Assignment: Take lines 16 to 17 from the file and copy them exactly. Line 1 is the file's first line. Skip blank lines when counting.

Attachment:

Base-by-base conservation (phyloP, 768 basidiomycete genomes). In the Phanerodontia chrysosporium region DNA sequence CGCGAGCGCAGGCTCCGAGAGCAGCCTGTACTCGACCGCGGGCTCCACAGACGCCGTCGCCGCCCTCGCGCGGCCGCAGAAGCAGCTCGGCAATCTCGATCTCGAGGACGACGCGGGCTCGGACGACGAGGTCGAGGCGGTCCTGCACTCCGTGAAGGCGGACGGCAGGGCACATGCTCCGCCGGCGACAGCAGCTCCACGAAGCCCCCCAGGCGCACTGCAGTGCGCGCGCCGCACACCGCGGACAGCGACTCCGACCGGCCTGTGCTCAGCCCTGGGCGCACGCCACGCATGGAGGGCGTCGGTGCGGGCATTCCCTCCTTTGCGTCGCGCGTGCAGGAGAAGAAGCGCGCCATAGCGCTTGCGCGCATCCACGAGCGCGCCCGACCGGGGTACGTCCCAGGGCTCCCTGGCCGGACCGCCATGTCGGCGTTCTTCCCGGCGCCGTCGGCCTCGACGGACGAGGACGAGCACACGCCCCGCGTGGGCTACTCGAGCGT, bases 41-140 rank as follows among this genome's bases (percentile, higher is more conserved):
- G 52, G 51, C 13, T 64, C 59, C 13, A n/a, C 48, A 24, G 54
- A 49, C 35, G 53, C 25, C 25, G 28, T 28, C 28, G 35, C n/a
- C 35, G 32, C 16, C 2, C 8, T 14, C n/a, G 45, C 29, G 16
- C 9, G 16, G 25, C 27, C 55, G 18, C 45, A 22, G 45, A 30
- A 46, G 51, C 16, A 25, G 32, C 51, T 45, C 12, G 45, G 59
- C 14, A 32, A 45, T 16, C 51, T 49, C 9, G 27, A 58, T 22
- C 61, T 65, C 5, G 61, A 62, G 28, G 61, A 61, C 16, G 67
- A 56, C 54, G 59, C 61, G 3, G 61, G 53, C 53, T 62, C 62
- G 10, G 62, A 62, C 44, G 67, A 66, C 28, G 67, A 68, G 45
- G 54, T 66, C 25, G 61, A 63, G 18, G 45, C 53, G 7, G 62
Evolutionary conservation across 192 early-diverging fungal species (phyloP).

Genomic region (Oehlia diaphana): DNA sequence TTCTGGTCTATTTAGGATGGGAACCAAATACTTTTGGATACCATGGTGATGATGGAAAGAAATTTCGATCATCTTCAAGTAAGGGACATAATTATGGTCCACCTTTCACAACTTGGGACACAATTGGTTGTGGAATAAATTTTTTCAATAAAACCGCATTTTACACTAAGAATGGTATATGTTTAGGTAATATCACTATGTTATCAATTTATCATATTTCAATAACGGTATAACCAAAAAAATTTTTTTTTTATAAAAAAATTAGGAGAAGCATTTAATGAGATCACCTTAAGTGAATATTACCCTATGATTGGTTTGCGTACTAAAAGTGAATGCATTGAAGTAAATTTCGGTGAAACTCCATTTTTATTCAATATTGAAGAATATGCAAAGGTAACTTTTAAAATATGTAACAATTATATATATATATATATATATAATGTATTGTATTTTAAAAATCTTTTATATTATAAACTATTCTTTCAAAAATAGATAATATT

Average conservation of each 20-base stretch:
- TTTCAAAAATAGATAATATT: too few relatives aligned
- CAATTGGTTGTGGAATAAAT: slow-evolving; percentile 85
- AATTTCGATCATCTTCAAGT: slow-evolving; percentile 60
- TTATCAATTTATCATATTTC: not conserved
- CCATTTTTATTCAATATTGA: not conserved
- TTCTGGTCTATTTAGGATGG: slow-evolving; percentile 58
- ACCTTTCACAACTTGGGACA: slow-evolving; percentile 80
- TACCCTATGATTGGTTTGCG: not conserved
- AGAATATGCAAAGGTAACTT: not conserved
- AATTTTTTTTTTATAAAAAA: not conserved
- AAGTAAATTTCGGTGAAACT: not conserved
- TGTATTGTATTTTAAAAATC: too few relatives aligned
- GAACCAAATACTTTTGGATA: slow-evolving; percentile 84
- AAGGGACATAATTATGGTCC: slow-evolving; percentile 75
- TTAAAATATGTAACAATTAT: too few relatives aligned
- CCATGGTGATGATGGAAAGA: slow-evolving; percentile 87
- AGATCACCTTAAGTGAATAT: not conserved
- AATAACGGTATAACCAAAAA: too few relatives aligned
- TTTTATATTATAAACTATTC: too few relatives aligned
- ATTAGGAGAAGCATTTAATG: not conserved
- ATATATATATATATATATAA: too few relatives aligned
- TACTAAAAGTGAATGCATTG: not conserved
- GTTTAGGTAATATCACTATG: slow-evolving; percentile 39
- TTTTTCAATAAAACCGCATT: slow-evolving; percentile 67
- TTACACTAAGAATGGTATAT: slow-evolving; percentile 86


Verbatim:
- CAATTGGTTGTGGAATAAAT: slow-evolving; percentile 85
- AATTTCGATCATCTTCAAGT: slow-evolving; percentile 60